“I was telling him how mad he’d be if he understood what he missed. Kids of his age.”
Since then, and for forever, Ray Price’s response is etched in to my everyday existence.
“Oh, he missed the best of times.”
Although Merle and his peers often longed for the days gone by, that didn’t stop the last of their breed from continuing to blaze their own trails through music.
“We didn’t change,” Merle asserted. “Country Music went off in a different direction. Several times while I’ve been it. All the directions were good in their own influential ways. But all the years, Ray’s been cutting great albums. Willie does his thing. I do mine. I really don’t care what they’re doing over there.”
Willie finally spoke up: “I don’t think we ever did.”
And once again, I bathed in the sounds of the laughs of three of my elders.
In another interview I asked Merle how he felt about being one of the last of the true rebels in Country music.
“Oh, I think there’s still four of us left carrying our own bands out there on the road,” he told me.
Since that day, three of them are now gone. Merle revealed the pecking order. Willie was number one at the time, followed by Ray Price, himself and then George Jones. “Or maybe George, then me?”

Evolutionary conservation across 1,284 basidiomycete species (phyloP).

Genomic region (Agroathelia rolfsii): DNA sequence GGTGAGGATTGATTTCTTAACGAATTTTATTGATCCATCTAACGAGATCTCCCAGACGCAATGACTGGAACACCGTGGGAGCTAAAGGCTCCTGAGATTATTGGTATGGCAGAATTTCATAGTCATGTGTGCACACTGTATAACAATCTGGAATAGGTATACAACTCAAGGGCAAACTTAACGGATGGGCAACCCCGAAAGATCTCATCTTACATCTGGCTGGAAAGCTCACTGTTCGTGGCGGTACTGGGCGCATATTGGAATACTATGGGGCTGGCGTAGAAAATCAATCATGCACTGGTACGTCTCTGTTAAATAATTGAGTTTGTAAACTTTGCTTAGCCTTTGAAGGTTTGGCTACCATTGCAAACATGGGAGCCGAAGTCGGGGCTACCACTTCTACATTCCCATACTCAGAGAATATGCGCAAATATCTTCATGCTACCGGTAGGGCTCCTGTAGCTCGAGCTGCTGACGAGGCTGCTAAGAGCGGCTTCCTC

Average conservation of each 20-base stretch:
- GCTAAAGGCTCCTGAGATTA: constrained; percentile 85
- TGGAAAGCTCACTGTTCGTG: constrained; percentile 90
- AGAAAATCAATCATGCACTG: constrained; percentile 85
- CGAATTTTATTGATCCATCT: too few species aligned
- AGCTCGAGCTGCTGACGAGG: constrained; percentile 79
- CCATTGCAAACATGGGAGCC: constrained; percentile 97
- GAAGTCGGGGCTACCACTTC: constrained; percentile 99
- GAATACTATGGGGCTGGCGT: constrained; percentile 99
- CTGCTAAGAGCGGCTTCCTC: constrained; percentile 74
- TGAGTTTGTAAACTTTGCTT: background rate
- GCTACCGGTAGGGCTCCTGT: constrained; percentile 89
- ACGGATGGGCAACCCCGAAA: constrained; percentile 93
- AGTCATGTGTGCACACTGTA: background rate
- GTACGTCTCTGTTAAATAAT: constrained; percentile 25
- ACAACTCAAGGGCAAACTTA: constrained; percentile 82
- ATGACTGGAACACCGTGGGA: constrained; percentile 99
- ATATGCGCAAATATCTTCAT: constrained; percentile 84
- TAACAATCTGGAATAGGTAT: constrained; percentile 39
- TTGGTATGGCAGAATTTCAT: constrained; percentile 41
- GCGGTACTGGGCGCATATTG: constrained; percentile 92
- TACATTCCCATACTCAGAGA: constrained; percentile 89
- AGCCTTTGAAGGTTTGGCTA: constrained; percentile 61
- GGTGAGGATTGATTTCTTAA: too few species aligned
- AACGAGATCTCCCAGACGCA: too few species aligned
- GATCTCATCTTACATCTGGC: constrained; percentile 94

With the passing of Merle Haggard, so ends one of the longest uninterrupted pipelines of traditional Country Music. He felt a responsibility to Country Music and to his mentor, Lefty Frizell. He felt a connection with his fans — so much so, he often battled, even in his failing health, against retirement.
“Gravity is a hell of a thing to beat, and you can only beat it so long”.
Merle said of performing in his later years: “It’s painful, but it’s better than sitting at home and letting people forget about you. It’s the only place I feel safe. I can go on stage with a fever and the flu or whatever and come off the stage and feel healed. It’s a vibration that is kindred to my life, and I’ve got to feel that, I’ve got to have that. If I can’t have that, I’ll die. You know? I’ll dry up and blow away”.
Hopefully, the roots remain.